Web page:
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Social Media Killed the Call Center Star

social customer experience

The transition of customer experiences from traditional methods like walk-in to call centers and now more recently to social media has seen an interesting pattern. Like fish, customers generally swim in a common direction. This causes pressure to create new, more effective and efficient methods of channeling new and higher volumes of demand.

After having deployed what has become a highly effective social customer care model at one of my former companies, wi-tribe Pakistan, I have since begun to implement the same model at my current and much larger employer, British Council.

As a consumer, I am reminded that the principles of customer service remain the same; as long as a basic level of customer service is continually provided, there’s room for redemption. The playing field is shifting from the physical storefront to the fan page, where everyone can see!

Social care, as it’s dubbed, has been making the headlines since the turn of 2014. Social Bakers, the world’s expert in social metrics, have even developed a rating standard, which I have absolutely set as my first target.

A recent series of experiences has left a smile on my face and I think this deserves attention, especially with the waves that social media is creating in becoming the single most important way of retaining customers.

While KLM retains the title for #1 in social care by the Bakers in Prague, it’s only recently that I have truly encountered what that means as they attempt to book tickets for me via twitter, in their effort to re-acquire me as a long lost customer; an effort far costlier than retaining their existing customers.

At the same time, the largest bank in Dubai, Emirates NBD has also delighted me by providing the simplest but most essential customer service by responding on twitter, followed by a call to me on their initiative. I was pleasantly surprised because this already exceeded their call center’s level of support and product knowledge.

Interestingly, having been behind the scenes myself, I know the effort that goes into such work. Regardless of the service, they have a lot to juggle and it must be appreciated when they do it without making a customer feel like a nuisance – which many businesses still do.

At our first social customer service training in Sri Lanka earlier this year, I shared a slide which stated “to provide good customer service, simply provide customer service”. Everyone is competing to delight the customer with nifty tricks and clever tactics. I realized that if you just provide basic customer service, you are already exceeding your industry’s current standard. Maybe in that effort the delight factor will surface anyway.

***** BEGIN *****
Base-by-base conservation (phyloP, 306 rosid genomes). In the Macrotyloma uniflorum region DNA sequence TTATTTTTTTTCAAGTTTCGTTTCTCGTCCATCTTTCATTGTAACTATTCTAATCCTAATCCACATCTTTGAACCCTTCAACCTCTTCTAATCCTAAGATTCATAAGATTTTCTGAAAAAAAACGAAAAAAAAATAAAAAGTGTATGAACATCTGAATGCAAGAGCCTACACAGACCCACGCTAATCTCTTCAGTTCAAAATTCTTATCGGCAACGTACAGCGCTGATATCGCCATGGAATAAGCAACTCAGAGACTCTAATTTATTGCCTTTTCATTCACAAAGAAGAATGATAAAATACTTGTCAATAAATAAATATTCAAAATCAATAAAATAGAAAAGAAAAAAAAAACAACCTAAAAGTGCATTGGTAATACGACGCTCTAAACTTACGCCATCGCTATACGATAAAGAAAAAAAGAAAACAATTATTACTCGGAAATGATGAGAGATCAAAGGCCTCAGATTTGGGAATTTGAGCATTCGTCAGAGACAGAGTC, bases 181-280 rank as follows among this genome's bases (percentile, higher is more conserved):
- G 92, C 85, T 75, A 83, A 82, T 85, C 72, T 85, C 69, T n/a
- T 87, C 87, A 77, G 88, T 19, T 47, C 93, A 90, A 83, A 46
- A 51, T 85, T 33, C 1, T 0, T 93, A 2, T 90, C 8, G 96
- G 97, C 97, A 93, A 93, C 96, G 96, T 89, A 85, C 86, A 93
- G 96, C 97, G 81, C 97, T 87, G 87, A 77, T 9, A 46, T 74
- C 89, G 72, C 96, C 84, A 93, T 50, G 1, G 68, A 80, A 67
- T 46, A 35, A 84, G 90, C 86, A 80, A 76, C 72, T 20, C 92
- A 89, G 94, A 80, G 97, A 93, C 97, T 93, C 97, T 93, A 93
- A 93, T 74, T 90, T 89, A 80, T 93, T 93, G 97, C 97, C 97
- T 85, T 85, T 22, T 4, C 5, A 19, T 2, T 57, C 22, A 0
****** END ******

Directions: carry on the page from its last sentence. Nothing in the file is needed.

As the industry remains nascent, most companies are not yet very socially savvy. They may be present on social media, like some of my favorite airlines. However, responding to customer queries or providing hands-on support is an entirely different matter and not deemed a priority, unless it’s positive feedback.

That, ladies and gentlemen, is the Game changer.

While my relationship with the Dutch airline and Emirati Bank evolves, it’s nice to know that the basic essence of #CustomerService still exists. Only difference is that it has since changed homes.

Social Care is 'Social Media' integrated with 'Customer Care', to be confused with its traditional definition but not just for the elderly, for all mankind. 

Try these companies out and see it for yourself:

@KLM, the world’s first airline for good airline social care

@EmiratesNBD, Dubai’s largest bank, for good banking social care

@witribePK, Pakistan’s favorite broadband company, for good internet social care




Zohare is just trying to demystify digital by making it user-friendly. 

He tweets as @JJBaybee

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*Image Credit: Social Bakers* 

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